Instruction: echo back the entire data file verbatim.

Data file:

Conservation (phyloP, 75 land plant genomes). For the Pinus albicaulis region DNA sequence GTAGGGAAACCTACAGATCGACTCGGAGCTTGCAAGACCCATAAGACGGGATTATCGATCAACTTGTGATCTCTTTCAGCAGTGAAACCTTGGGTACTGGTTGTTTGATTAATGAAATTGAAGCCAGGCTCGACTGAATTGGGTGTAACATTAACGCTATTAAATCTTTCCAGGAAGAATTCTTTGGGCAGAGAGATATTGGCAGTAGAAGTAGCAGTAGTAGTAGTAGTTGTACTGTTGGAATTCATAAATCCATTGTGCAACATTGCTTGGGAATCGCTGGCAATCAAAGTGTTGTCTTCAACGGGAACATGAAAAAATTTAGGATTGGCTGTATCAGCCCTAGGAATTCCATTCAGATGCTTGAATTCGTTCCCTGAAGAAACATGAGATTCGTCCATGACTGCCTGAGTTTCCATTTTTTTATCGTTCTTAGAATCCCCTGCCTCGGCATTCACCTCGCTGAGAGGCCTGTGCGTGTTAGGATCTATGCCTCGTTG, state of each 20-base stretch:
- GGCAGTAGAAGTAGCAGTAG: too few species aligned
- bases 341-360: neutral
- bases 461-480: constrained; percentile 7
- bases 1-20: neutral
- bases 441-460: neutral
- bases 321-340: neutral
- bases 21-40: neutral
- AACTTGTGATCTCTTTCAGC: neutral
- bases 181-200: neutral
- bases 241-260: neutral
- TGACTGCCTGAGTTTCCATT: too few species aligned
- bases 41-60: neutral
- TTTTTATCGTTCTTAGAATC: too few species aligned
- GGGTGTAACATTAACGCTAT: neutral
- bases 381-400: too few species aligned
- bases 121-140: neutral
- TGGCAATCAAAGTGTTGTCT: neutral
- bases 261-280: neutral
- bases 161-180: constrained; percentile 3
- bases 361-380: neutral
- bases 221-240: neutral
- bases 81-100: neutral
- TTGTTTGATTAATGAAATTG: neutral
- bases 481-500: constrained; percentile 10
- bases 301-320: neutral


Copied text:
Conservation (phyloP, 75 land plant genomes). For the Pinus albicaulis region DNA sequence GTAGGGAAACCTACAGATCGACTCGGAGCTTGCAAGACCCATAAGACGGGATTATCGATCAACTTGTGATCTCTTTCAGCAGTGAAACCTTGGGTACTGGTTGTTTGATTAATGAAATTGAAGCCAGGCTCGACTGAATTGGGTGTAACATTAACGCTATTAAATCTTTCCAGGAAGAATTCTTTGGGCAGAGAGATATTGGCAGTAGAAGTAGCAGTAGTAGTAGTAGTTGTACTGTTGGAATTCATAAATCCATTGTGCAACATTGCTTGGGAATCGCTGGCAATCAAAGTGTTGTCTTCAACGGGAACATGAAAAAATTTAGGATTGGCTGTATCAGCCCTAGGAATTCCATTCAGATGCTTGAATTCGTTCCCTGAAGAAACATGAGATTCGTCCATGACTGCCTGAGTTTCCATTTTTTTATCGTTCTTAGAATCCCCTGCCTCGGCATTCACCTCGCTGAGAGGCCTGTGCGTGTTAGGATCTATGCCTCGTTG, state of each 20-base stretch:
- GGCAGTAGAAGTAGCAGTAG: too few species aligned
- bases 341-360: neutral
- bases 461-480: constrained; percentile 7
- bases 1-20: neutral
- bases 441-460: neutral
- bases 321-340: neutral
- bases 21-40: neutral
- AACTTGTGATCTCTTTCAGC: neutral
- bases 181-200: neutral
- bases 241-260: neutral
- TGACTGCCTGAGTTTCCATT: too few species aligned
- bases 41-60: neutral
- TTTTTATCGTTCTTAGAATC: too few species aligned
- GGGTGTAACATTAACGCTAT: neutral
- bases 381-400: too few species aligned
- bases 121-140: neutral
- TGGCAATCAAAGTGTTGTCT: neutral
- bases 261-280: neutral
- bases 161-180: constrained; percentile 3
- bases 361-380: neutral
- bases 221-240: neutral
- bases 81-100: neutral
- TTGTTTGATTAATGAAATTG: neutral
- bases 481-500: constrained; percentile 10
- bases 301-320: neutral